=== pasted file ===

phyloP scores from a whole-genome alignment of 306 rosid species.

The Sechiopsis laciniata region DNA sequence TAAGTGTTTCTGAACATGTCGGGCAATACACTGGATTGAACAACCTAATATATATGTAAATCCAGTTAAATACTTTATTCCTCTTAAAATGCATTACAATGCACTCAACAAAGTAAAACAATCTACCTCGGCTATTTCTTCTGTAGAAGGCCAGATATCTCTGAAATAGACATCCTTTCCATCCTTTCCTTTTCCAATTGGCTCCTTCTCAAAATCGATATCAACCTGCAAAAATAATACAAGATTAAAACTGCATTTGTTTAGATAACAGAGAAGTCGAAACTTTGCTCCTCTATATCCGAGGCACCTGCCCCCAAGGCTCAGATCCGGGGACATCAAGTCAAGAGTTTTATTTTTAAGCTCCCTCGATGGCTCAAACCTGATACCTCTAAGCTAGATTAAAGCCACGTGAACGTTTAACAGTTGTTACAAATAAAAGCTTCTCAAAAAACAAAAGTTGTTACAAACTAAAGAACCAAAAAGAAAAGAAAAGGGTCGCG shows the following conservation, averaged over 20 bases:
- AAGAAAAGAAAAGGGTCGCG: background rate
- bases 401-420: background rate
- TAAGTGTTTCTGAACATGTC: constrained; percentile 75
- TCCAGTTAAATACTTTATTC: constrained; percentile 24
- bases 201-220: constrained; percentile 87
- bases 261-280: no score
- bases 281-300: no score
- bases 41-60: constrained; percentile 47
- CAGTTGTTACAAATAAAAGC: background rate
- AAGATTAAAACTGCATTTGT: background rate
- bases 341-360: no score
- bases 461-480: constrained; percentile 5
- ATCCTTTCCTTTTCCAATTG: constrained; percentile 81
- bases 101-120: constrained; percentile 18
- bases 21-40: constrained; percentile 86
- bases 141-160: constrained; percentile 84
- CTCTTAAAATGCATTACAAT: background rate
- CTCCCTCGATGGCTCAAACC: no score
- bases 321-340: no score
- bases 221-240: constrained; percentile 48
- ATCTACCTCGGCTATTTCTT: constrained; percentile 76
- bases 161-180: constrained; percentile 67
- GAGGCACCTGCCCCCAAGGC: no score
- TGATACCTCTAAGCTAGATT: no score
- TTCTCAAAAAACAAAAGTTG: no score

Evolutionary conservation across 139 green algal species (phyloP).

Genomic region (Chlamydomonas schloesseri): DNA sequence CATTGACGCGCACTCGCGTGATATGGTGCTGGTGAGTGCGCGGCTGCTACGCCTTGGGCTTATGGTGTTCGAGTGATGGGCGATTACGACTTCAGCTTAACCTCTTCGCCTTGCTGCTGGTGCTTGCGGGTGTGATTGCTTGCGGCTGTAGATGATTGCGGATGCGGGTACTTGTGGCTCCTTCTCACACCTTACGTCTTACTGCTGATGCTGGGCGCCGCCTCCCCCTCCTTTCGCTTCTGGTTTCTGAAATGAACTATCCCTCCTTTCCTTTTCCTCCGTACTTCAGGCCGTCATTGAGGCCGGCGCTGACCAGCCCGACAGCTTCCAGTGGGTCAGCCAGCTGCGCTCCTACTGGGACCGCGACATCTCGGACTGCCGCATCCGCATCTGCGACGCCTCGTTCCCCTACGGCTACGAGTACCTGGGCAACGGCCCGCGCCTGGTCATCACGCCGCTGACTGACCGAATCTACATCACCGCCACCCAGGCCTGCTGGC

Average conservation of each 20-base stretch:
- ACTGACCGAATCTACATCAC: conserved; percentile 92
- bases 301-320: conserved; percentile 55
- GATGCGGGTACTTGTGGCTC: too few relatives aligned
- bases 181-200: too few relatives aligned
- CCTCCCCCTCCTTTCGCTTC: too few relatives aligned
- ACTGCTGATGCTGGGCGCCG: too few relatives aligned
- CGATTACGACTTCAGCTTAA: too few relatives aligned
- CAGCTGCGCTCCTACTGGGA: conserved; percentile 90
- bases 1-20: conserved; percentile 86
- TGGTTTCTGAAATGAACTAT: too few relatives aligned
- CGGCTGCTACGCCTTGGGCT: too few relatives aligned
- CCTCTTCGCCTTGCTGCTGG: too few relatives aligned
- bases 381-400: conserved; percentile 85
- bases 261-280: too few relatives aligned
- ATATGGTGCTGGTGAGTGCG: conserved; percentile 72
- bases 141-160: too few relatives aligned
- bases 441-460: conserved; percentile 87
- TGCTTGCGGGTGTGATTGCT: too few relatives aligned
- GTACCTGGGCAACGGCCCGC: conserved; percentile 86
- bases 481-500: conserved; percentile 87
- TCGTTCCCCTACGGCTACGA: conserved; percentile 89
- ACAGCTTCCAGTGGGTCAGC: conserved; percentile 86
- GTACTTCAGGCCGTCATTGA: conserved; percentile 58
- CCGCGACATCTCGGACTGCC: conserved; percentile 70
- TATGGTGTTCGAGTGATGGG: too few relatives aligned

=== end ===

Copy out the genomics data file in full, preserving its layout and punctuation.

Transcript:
phyloP scores from a whole-genome alignment of 306 rosid species.

The Sechiopsis laciniata region DNA sequence TAAGTGTTTCTGAACATGTCGGGCAATACACTGGATTGAACAACCTAATATATATGTAAATCCAGTTAAATACTTTATTCCTCTTAAAATGCATTACAATGCACTCAACAAAGTAAAACAATCTACCTCGGCTATTTCTTCTGTAGAAGGCCAGATATCTCTGAAATAGACATCCTTTCCATCCTTTCCTTTTCCAATTGGCTCCTTCTCAAAATCGATATCAACCTGCAAAAATAATACAAGATTAAAACTGCATTTGTTTAGATAACAGAGAAGTCGAAACTTTGCTCCTCTATATCCGAGGCACCTGCCCCCAAGGCTCAGATCCGGGGACATCAAGTCAAGAGTTTTATTTTTAAGCTCCCTCGATGGCTCAAACCTGATACCTCTAAGCTAGATTAAAGCCACGTGAACGTTTAACAGTTGTTACAAATAAAAGCTTCTCAAAAAACAAAAGTTGTTACAAACTAAAGAACCAAAAAGAAAAGAAAAGGGTCGCG shows the following conservation, averaged over 20 bases:
- AAGAAAAGAAAAGGGTCGCG: background rate
- bases 401-420: background rate
- TAAGTGTTTCTGAACATGTC: constrained; percentile 75
- TCCAGTTAAATACTTTATTC: constrained; percentile 24
- bases 201-220: constrained; percentile 87
- bases 261-280: no score
- bases 281-300: no score
- bases 41-60: constrained; percentile 47
- CAGTTGTTACAAATAAAAGC: background rate
- AAGATTAAAACTGCATTTGT: background rate
- bases 341-360: no score
- bases 461-480: constrained; percentile 5
- ATCCTTTCCTTTTCCAATTG: constrained; percentile 81
- bases 101-120: constrained; percentile 18
- bases 21-40: constrained; percentile 86
- bases 141-160: constrained; percentile 84
- CTCTTAAAATGCATTACAAT: background rate
- CTCCCTCGATGGCTCAAACC: no score
- bases 321-340: no score
- bases 221-240: constrained; percentile 48
- ATCTACCTCGGCTATTTCTT: constrained; percentile 76
- bases 161-180: constrained; percentile 67
- GAGGCACCTGCCCCCAAGGC: no score
- TGATACCTCTAAGCTAGATT: no score
- TTCTCAAAAAACAAAAGTTG: no score

Evolutionary conservation across 139 green algal species (phyloP).

Genomic region (Chlamydomonas schloesseri): DNA sequence CATTGACGCGCACTCGCGTGATATGGTGCTGGTGAGTGCGCGGCTGCTACGCCTTGGGCTTATGGTGTTCGAGTGATGGGCGATTACGACTTCAGCTTAACCTCTTCGCCTTGCTGCTGGTGCTTGCGGGTGTGATTGCTTGCGGCTGTAGATGATTGCGGATGCGGGTACTTGTGGCTCCTTCTCACACCTTACGTCTTACTGCTGATGCTGGGCGCCGCCTCCCCCTCCTTTCGCTTCTGGTTTCTGAAATGAACTATCCCTCCTTTCCTTTTCCTCCGTACTTCAGGCCGTCATTGAGGCCGGCGCTGACCAGCCCGACAGCTTCCAGTGGGTCAGCCAGCTGCGCTCCTACTGGGACCGCGACATCTCGGACTGCCGCATCCGCATCTGCGACGCCTCGTTCCCCTACGGCTACGAGTACCTGGGCAACGGCCCGCGCCTGGTCATCACGCCGCTGACTGACCGAATCTACATCACCGCCACCCAGGCCTGCTGGC

Average conservation of each 20-base stretch:
- ACTGACCGAATCTACATCAC: conserved; percentile 92
- bases 301-320: conserved; percentile 55
- GATGCGGGTACTTGTGGCTC: too few relatives aligned
- bases 181-200: too few relatives aligned
- CCTCCCCCTCCTTTCGCTTC: too few relatives aligned
- ACTGCTGATGCTGGGCGCCG: too few relatives aligned
- CGATTACGACTTCAGCTTAA: too few relatives aligned
- CAGCTGCGCTCCTACTGGGA: conserved; percentile 90
- bases 1-20: conserved; percentile 86
- TGGTTTCTGAAATGAACTAT: too few relatives aligned
- CGGCTGCTACGCCTTGGGCT: too few relatives aligned
- CCTCTTCGCCTTGCTGCTGG: too few relatives aligned
- bases 381-400: conserved; percentile 85
- bases 261-280: too few relatives aligned
- ATATGGTGCTGGTGAGTGCG: conserved; percentile 72
- bases 141-160: too few relatives aligned
- bases 441-460: conserved; percentile 87
- TGCTTGCGGGTGTGATTGCT: too few relatives aligned
- GTACCTGGGCAACGGCCCGC: conserved; percentile 86
- bases 481-500: conserved; percentile 87
- TCGTTCCCCTACGGCTACGA: conserved; percentile 89
- ACAGCTTCCAGTGGGTCAGC: conserved; percentile 86
- GTACTTCAGGCCGTCATTGA: conserved; percentile 58
- CCGCGACATCTCGGACTGCC: conserved; percentile 70
- TATGGTGTTCGAGTGATGGG: too few relatives aligned